Fowler's Modern English Usage (2nd ed., 1965, UK)
Disapproves of using comprise to mean either constitute or include (pp. 102, 275).
The Longman Guide to English Usage (1988, UK)
Describes it as an "error" to use comprise to mean constitute, including is comprised of; disapproves of include meaning (pp. 157-8).
Webster's Third New International Dictionary of the English Language (1993, US)
Defines comprise as
"1: to include…CONTAIN…5a: to consist of : be made up of…b: to make up : CONSTITUTE…"
The Gregg Reference Manual (1995, Canada)
Defines comprise as "to include, contain, consist of", and disapproves of the constitute meaning, including is comprised of (p. 258).
The Canadian Style (1997, Canada)
Disapproves of the constitute meaning, and tells the reader to avoid is comprised of. Its position on include is a bit weaker than Fowler's or the Longman's, merely saying that include implies part of a whole, while comprise implies all of the whole (our emphasis) (pp. 228, 234).
The Canadian Oxford Dictionary (1998, Canada)
Defines comprise as
"1 include… 2 consist of, be composed of… 3 make up, compose [i.e. constitute]…"It notes that instances of the constitute meaning, including is comprised of,
"have traditionally been criticized and are still strongly opposed by some…The disputed uses are very common, however, and considered unobjectionable by many."
Uses comprise both ways in other definitions (e.g. consist of: "New England: and area…of the US, comprising [six states]"; constitute "six counties: the Ulster counties…which since 1920 have comprised the province of Northern Ireland").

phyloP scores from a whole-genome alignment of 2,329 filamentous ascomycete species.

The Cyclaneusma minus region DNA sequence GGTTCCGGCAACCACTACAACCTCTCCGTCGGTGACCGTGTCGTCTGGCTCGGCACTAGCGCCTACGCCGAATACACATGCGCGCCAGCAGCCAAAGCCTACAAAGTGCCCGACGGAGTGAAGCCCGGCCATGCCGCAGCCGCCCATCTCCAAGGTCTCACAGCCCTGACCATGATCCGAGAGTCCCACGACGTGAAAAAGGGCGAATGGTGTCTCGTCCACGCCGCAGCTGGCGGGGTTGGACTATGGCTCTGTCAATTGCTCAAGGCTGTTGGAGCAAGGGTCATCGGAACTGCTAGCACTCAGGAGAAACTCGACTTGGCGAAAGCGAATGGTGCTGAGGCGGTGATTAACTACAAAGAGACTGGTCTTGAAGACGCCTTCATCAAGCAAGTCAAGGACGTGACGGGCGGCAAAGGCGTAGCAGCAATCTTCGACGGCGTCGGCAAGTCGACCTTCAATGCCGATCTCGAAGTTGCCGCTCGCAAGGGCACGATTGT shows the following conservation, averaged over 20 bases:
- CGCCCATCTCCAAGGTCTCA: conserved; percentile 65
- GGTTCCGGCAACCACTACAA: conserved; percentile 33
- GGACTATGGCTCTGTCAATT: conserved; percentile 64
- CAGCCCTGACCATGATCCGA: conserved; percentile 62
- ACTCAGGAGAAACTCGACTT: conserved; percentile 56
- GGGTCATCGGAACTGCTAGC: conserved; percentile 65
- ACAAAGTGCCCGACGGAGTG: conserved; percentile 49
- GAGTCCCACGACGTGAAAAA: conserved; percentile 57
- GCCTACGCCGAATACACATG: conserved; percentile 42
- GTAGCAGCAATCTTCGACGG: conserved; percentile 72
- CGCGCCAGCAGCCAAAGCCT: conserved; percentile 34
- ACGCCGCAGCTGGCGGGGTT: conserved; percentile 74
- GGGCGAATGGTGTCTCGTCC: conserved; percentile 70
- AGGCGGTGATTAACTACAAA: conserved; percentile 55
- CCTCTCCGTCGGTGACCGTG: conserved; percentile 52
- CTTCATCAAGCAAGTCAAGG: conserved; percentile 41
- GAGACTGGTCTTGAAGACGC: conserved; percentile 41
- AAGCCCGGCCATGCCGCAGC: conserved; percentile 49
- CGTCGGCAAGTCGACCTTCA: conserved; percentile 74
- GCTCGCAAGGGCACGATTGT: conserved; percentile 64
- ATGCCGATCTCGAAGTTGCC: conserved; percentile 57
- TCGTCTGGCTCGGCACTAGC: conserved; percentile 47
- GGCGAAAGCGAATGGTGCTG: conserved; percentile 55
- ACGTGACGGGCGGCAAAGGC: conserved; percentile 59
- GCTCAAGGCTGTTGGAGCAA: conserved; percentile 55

The New Fowler's Modern English Usage (1998, UK)
Disapproves of the include meaning. Lists examples of constitute meaning under "disputed or erroneous uses," but says
"It cannot be denied, however, that the sheer frequency of this construction seems likely to take it out of the disputed area before long";and for is comprised of in particular,
"Opposition to [it] is also weakening"(p. 168). Comprise
"seems to be prevailing in its battle with compose"(p. 387).
The New Oxford Dictionary of English (1998, UK)
Gives "consist of; be made up of" as the core sense of comprise, but also gives "make up; constitute" as a subsense, and states that instances of is comprised of "are common and are fast becoming part of standard English." Its position on include is very similar to that of The Canadian Style.
Uses comprise both ways in other definitions (e.g. consist of: "Yugoslavia: …comprised Serbia, Montenegro, and [other territories]"; constitute: "Serbia: …Serbia and Montenegro now comprise Yugoslavia").
The Gage Canadian Dictionary (2000, Canada)
Disapproves of the constitute meaning and calls is comprised of "incorrect". Its definition of comprise includes include and vice-versa, the definition of include being followed by a usage note that gives comprise as a synonym but explains the difference in "emphasis" of the two words as to whether parts mentioned are listed completely or incompletely.
Despite disapproving of the constitute meaning, uses comprise both ways in other definitions (e.g. consist of: "snapping turtle: any of a family (Chelydridae, comprising two species) of large…turtles…"; constitute: "beaver: either of two species comprising a family (Castoridae) of large rodents…").
- Date modified: